NGINX SSL with Lets Encrypt

What is SSL?

SSL (Secure Sockets Layer) is the standard security technology for establishing an encrypted link between a web server and a browser. This link ensures that all data passed between the web server and browsers remain private and integral. SSL is an industry standard and is used by millions of websites in the protection of their online transactions with their customers. (Source)

Basically, this means that SSL is used to create a more secure connection between your server and the user. We like this because it not only protects the users data, but it helps protect the server as well. For me, I use SSL on every site that I have, so we’ll go through the process of setting that up, and how to manage it.
In order to set up SSL, you will need to have an active domain present in the server_name section, as well as having the domain pointed to your NGINX server. This is because we’ll be using LetsEncrypt to generate our own SSL Certificates, and it requires an active connection to the website. The reason we’ll be using LetsEncrypt instead of paying for a certificate is because LetsEncrypt allows us to generate certificates that are valid for 90 days at no cost to us, and then allows us to renew them indefinitely. To simplify this process, we’ll be using CertBot which automates a huge part of the process for us.

Installation and Setup

Lets get started. First, we’re going to need to install CertBot. To do that, we’ll need to add it to the repository so we can download the package.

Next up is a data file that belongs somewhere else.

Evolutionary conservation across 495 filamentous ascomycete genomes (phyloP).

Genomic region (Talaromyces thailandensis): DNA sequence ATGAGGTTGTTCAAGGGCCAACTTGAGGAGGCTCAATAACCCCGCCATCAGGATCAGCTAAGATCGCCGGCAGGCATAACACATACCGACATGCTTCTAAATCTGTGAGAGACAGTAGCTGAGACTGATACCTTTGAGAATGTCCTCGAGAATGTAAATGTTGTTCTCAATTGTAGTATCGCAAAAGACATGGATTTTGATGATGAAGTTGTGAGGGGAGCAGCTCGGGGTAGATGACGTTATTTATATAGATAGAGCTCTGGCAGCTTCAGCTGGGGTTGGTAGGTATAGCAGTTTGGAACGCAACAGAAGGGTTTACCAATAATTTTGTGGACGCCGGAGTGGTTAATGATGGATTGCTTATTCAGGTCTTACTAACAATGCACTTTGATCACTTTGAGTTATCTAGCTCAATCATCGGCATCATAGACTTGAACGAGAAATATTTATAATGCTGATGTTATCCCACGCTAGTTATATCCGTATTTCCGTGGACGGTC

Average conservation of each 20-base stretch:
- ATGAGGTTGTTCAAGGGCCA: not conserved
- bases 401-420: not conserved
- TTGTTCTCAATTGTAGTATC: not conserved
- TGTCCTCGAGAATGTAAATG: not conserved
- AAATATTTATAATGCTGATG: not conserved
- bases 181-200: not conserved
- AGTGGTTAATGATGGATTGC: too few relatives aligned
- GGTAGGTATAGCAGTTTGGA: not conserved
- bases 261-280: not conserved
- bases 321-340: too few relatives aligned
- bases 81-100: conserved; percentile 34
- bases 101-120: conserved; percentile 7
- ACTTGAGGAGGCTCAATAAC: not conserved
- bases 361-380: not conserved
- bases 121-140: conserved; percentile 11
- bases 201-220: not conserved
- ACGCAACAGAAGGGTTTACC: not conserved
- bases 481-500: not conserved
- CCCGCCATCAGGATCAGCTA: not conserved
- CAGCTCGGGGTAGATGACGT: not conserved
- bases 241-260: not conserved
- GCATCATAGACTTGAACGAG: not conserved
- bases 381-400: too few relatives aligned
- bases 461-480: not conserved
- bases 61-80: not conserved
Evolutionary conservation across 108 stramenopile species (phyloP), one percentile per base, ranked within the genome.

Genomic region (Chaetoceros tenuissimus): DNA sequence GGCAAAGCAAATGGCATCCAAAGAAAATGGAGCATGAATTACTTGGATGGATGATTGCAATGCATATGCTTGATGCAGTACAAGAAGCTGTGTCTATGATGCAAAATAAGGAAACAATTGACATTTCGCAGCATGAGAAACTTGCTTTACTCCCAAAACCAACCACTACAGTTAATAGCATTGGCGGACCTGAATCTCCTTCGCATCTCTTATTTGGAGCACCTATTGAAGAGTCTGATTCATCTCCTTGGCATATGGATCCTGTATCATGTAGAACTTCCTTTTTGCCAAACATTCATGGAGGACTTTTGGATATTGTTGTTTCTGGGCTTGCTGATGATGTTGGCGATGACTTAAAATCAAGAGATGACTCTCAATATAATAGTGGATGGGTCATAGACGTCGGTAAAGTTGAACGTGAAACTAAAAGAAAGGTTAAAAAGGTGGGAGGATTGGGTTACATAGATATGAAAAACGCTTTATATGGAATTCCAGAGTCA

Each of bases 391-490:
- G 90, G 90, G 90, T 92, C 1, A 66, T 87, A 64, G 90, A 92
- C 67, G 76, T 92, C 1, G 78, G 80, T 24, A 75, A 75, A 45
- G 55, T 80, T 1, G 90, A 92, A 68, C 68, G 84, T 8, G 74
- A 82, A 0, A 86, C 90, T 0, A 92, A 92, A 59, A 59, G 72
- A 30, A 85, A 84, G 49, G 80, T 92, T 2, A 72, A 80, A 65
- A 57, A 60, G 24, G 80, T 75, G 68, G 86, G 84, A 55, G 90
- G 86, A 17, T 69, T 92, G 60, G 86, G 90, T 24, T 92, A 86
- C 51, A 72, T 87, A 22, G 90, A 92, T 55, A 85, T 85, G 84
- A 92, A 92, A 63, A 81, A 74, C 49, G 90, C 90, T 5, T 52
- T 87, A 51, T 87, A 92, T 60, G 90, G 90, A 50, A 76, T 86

sudo apt-get update
sudo apt-get install software-properties-common
sudo add-apt-repository ppa:certbot/certbot
sudo apt-get update
sudo apt-get install python-certbot-nginx

Now that CertBot is installed, we’ll be able to easily generate certificates because CertBot has an NGINX plugin that references are NGINX installation and not only uses that to pull what domains you’re using, but also to update files so that you don’t have to. To begin with CertBot we’ll do sudo certbot --nginx. This will prompt us will a screen that looks similar to this. Your results will vary depending on your domain(s).

For your usage, you’ll likely only have one option which is your domain. To select it you can simply hit Enter. In the future, should yours have multiple domains, but you only want to generate domains for specific ones, you’ll simply enter in the corresponding numbers separated by either a space or comma. EX. 1 2 3 OR 1,2,3

The CertBot will progress through its steps to generate SSL Certs for the sites selected. Once finished, it will look something like this.

Now, you’ll notice in my screenshot that it says its unable to install the certificates, this is because I’ve added my certificates to the ssl-defaults.conf snippet so that its easy for me to change on all pages. I’ll cover that more in detail later on.
Once this has completed, we’ll see that it stored our certs in /etc/letsencrypt/live/ which will contain a couple of files including fullchain.pem & privkey.pem. These are the two files we’ll need.
In each of your server blocks, you’ll need to add the following lines. These are typically located right under server_name.

ssl_certificate /etc/letsencrypt/live/;
ssl_certificate_key /etc/letsencrypt/live/;

Once our ssl_certificates have been generated, and we’ve added them into our server blocks, we need to update our Diffie-Hellman Parameters. This dhparam.pem affects the security of the initial key exchange between our server and its users.

sudo openssl dhparam -out /etc/nginx/dhparam.pem 2048
Heads up!
This step can take a long while. Be patient, its important.

Once the dhparam.key has been generated, we need to add it to our server blocks. Add it a line below the ssl_certificates.